Wet outside it may have been, but for many Londoners January has been a dry month. Lots of people, after the excesses of the festive season, make a point of renouncing alcohol for the first gloomy part of the year. Some will find abstinence unutterably tedious and stressful, others will experience it as a mild drag, still more will be pleasurably surprised by how easy it is.
For all the public health blether that gets spouted, it remains surprising how level-headed most people are when it comes to their boozing. Most understand fine well when they’re drinking too much without having to count units. Speaking as a recovering alcoholic myself, I often think I have little useful to add to the debate. But from my own eight years’ clear-eyed observation of the tipplers that surround me, I can distil a few drops of wisdom.
First, there is the widely acknowledged truth that it’s not the quantity that is drunk that defines whether you have a problem. Mostly the reaction of the individual to what he or she drinks is the key test: alcoholics abreact to booze. On one occasion they’ll sip sherry in a civilised fashion, on the next — seemingly without rhyme or reason — they’ll end up under Hungerford Bridge swigging fortified wine.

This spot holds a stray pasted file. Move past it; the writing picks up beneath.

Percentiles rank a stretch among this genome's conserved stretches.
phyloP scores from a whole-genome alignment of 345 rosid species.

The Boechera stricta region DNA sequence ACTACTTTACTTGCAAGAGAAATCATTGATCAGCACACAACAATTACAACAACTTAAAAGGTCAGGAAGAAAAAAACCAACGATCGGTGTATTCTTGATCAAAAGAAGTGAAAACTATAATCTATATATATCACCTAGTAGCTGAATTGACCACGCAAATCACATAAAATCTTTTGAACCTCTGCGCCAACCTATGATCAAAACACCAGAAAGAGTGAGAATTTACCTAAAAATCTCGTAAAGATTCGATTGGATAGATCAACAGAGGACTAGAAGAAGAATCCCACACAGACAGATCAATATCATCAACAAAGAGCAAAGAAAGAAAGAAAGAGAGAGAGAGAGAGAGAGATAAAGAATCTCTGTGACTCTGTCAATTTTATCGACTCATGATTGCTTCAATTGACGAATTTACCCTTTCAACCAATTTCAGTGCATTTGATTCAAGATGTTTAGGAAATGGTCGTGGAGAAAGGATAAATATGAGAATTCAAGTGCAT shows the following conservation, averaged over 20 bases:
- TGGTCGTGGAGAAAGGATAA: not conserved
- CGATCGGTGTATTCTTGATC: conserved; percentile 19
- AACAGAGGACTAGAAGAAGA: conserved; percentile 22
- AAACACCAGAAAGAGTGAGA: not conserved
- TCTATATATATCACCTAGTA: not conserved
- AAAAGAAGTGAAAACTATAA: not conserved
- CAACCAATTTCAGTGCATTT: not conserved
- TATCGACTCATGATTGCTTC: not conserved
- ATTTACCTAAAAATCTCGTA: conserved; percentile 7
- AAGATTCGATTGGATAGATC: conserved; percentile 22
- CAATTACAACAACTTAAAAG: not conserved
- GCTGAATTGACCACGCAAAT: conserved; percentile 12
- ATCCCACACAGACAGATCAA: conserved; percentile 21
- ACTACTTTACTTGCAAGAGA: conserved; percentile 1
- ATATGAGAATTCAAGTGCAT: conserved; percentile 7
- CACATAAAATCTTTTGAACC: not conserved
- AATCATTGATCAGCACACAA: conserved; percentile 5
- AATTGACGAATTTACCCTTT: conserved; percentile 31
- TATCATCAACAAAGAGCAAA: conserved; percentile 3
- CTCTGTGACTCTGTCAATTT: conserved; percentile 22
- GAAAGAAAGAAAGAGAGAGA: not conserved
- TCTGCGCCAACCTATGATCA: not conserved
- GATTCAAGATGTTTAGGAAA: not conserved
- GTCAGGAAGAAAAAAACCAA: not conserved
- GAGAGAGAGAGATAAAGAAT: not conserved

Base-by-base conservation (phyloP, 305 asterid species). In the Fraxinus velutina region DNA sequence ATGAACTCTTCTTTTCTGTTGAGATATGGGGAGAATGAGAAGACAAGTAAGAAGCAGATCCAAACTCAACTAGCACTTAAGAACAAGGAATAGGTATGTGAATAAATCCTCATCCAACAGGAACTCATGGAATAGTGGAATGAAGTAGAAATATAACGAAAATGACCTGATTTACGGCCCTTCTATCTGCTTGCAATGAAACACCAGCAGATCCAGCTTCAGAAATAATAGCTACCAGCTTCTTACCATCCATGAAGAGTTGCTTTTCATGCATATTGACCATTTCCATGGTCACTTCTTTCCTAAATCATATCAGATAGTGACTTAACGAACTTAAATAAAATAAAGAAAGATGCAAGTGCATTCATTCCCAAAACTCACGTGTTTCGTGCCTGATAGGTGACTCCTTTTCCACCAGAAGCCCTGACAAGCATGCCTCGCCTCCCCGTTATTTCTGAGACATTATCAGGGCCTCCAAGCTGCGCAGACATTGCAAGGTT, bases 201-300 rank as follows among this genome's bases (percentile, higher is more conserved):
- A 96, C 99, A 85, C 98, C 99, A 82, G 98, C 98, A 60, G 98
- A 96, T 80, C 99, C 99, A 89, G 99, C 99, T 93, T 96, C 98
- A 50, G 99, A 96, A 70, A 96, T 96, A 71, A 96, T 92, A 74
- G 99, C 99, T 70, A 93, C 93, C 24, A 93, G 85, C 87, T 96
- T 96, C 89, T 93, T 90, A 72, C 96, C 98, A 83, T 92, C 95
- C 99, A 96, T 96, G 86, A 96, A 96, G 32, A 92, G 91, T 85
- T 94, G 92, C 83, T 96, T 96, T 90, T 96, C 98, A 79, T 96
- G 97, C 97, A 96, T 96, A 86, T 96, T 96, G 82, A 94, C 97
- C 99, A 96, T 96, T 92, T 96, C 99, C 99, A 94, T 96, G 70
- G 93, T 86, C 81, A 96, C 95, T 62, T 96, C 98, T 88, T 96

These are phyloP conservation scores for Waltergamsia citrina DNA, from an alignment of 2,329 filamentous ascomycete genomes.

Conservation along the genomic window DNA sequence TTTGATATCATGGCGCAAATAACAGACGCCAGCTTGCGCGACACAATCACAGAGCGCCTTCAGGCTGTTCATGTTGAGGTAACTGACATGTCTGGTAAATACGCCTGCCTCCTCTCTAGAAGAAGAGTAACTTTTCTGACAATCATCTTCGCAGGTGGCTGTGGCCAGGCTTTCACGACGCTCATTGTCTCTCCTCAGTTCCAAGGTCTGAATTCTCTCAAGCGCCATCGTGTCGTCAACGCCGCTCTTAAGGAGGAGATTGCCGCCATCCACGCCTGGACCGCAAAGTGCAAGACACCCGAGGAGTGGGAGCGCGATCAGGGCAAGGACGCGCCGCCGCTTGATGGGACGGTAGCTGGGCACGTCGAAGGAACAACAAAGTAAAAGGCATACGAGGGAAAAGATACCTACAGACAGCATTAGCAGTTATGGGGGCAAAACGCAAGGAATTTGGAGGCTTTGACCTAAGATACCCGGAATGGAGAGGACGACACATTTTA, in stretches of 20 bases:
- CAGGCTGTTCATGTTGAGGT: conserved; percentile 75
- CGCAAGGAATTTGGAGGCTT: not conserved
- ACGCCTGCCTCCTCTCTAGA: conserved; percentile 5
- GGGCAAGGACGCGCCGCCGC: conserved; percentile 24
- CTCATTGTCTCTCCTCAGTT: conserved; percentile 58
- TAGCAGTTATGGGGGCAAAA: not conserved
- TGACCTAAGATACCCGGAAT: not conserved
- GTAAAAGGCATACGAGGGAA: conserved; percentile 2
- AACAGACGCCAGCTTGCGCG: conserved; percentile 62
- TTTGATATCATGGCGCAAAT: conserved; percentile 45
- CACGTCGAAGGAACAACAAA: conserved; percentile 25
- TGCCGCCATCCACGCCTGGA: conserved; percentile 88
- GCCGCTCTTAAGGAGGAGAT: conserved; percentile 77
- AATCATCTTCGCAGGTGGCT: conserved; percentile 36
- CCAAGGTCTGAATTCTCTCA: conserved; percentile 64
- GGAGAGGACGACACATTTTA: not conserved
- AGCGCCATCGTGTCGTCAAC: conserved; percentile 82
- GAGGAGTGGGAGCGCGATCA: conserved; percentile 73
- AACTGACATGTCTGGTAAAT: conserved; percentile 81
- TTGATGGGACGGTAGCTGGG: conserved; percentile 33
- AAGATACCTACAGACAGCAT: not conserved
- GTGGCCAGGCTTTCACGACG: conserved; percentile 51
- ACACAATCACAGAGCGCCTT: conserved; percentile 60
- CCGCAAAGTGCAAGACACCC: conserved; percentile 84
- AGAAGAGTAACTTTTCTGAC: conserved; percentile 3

This unpredictability is also what distinguishes the true alcoholic from those who are alcohol-dependent but haven’t yet bought the whole pathological packet. There are huge vats of such people in this country — how could it not be otherwise? Ninety per cent of British adults drink, many every day of their lives. We are an alcohol-dependent culture, relying on it as the lubricant for births, marriages, deaths and everything in between. But for the most part these citizens are not significantly more likely to develop a full-blown problem than others who barely sup.
Which brings us to the Mayor of London, who was accused last night, in Channel 4’s Dispatches programme, of drinking scotch at his Mayoral Questions at 10am one morning. A tad louche Mr Livingstone’s behaviour may have been, but there’s no way, in and of itself, that it means he’s an alcoholic. Alcohol-dependent, perhaps, but that’s quite a different thing.
Indeed, I’d suggest that the overpowering urge that some feel to judge others’ drinking habits is itself a far more alcoholic trait than mere tippling. It’s alcoholics who constantly seek to compare themselves in this way, usually selecting some skid-row type against whose excesses their own transgressions appear minimised. It’s alcoholics who are obsessed by the minutiae of units and not drinking before X o’clock — because it’s they who are unable to control themselves once they get started. Indeed, overall, the accusations against the Mayor — and the wider culture that they reflect — seem to suggest that some commentators shouldn’t merely abstain from alcohol during January but all intemperance.